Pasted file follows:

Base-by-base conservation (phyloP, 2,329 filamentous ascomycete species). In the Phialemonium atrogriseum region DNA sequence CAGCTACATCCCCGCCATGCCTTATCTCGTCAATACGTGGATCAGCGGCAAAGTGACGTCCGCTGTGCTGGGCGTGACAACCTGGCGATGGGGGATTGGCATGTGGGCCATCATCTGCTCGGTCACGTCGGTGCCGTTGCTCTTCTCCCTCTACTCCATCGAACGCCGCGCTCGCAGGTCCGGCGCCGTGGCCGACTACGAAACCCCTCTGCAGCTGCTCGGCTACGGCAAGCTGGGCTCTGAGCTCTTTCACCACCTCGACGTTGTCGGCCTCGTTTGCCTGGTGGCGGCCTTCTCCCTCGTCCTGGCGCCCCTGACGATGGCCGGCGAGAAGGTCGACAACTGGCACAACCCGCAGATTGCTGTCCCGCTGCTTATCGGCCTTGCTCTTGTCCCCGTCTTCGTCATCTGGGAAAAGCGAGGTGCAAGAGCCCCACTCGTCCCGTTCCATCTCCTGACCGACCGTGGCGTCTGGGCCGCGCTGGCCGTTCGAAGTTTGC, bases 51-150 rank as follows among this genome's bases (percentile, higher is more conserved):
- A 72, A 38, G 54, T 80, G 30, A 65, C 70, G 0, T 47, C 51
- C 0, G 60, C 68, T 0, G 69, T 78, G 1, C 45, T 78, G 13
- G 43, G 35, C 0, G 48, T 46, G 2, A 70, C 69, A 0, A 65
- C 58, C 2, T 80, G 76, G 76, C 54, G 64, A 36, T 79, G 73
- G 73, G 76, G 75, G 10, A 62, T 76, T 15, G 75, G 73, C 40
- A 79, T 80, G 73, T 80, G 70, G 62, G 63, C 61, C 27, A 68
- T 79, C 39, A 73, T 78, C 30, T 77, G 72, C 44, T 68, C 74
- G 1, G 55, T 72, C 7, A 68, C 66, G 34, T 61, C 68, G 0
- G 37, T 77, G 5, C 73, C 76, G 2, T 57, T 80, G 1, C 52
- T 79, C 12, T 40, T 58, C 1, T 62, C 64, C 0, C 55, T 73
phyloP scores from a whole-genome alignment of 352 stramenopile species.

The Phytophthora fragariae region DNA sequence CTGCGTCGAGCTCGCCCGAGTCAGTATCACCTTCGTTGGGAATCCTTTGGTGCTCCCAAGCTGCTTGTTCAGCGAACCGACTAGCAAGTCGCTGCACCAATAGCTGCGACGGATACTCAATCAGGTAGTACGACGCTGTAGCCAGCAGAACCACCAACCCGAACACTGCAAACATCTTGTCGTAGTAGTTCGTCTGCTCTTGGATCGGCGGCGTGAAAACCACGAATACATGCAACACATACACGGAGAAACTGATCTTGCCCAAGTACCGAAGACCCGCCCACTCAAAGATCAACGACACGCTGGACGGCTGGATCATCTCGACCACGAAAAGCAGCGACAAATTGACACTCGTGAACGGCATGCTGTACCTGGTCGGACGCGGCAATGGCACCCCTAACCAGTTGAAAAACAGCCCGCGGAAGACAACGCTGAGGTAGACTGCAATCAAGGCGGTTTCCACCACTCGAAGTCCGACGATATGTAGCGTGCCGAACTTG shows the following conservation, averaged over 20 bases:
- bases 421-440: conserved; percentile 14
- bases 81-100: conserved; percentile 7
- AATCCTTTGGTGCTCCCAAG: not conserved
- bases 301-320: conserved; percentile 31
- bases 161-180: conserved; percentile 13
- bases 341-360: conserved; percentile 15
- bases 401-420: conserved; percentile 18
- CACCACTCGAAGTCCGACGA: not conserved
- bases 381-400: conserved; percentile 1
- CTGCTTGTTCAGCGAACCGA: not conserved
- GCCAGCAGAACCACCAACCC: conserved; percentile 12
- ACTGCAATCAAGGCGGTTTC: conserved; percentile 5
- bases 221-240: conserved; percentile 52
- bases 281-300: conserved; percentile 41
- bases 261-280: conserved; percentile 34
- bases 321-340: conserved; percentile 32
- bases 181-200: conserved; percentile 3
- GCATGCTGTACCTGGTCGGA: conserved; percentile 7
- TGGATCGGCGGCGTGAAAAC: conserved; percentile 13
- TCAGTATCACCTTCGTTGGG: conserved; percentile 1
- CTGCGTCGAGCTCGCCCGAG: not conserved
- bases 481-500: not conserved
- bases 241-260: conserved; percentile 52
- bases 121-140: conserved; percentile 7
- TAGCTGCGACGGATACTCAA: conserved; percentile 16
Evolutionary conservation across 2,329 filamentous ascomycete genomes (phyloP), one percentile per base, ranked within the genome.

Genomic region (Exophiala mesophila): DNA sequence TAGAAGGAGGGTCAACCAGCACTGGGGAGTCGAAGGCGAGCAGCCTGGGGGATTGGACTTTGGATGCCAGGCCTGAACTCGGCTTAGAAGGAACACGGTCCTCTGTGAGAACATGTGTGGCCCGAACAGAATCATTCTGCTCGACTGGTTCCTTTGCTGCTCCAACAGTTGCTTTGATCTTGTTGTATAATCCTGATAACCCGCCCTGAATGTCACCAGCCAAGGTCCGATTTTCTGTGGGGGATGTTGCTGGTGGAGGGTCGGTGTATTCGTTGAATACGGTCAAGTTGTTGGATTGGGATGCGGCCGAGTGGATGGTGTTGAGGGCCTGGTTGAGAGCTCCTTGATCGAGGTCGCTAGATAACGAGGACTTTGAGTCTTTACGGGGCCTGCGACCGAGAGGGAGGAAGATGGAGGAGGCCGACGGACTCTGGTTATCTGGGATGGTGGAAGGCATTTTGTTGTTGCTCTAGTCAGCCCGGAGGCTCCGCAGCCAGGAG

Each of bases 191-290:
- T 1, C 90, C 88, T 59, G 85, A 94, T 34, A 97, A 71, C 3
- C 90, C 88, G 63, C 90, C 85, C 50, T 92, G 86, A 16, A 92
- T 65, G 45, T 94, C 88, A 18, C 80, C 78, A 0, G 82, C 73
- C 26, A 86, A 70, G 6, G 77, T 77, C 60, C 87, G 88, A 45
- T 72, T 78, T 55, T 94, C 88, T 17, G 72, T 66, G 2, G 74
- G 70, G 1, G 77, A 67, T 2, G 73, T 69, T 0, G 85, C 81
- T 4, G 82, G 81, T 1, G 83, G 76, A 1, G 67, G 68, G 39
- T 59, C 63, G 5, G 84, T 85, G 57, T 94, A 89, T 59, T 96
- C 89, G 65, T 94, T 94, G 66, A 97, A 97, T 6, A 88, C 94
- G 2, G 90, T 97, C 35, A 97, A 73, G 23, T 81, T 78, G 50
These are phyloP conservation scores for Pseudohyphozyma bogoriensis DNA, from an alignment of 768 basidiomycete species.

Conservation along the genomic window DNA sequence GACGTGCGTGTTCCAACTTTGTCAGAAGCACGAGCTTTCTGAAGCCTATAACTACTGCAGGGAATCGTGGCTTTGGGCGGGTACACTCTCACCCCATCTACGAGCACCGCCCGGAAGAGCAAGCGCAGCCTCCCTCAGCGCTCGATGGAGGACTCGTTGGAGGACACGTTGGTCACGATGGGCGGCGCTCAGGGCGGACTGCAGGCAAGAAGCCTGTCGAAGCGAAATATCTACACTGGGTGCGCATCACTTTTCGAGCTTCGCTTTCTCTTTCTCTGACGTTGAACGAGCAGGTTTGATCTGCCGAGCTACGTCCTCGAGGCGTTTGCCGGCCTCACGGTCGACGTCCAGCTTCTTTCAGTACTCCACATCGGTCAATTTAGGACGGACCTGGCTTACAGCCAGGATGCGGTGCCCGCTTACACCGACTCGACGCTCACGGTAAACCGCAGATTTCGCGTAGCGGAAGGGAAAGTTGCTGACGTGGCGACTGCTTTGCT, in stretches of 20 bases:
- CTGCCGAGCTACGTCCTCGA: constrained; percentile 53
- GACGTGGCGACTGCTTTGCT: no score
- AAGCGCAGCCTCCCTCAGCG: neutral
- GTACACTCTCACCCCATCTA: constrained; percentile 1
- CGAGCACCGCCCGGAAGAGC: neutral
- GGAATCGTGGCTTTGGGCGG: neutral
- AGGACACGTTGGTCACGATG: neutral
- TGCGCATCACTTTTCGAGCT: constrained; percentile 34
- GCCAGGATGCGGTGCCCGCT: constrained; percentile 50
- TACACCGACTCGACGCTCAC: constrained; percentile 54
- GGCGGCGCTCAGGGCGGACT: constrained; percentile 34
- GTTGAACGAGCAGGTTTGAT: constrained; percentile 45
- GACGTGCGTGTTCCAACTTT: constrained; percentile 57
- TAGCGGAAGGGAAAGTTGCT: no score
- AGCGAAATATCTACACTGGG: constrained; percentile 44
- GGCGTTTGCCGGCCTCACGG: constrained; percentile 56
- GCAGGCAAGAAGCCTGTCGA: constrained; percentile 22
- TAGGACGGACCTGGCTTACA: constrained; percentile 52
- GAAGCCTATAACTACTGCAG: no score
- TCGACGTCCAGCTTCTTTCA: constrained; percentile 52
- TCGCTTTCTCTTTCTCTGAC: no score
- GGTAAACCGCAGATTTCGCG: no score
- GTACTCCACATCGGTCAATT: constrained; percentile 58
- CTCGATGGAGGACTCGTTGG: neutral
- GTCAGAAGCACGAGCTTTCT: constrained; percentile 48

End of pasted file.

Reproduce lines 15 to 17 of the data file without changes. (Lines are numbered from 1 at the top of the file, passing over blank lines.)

- bases 81-100: conserved; percentile 7
- AATCCTTTGGTGCTCCCAAG: not conserved
- bases 301-320: conserved; percentile 31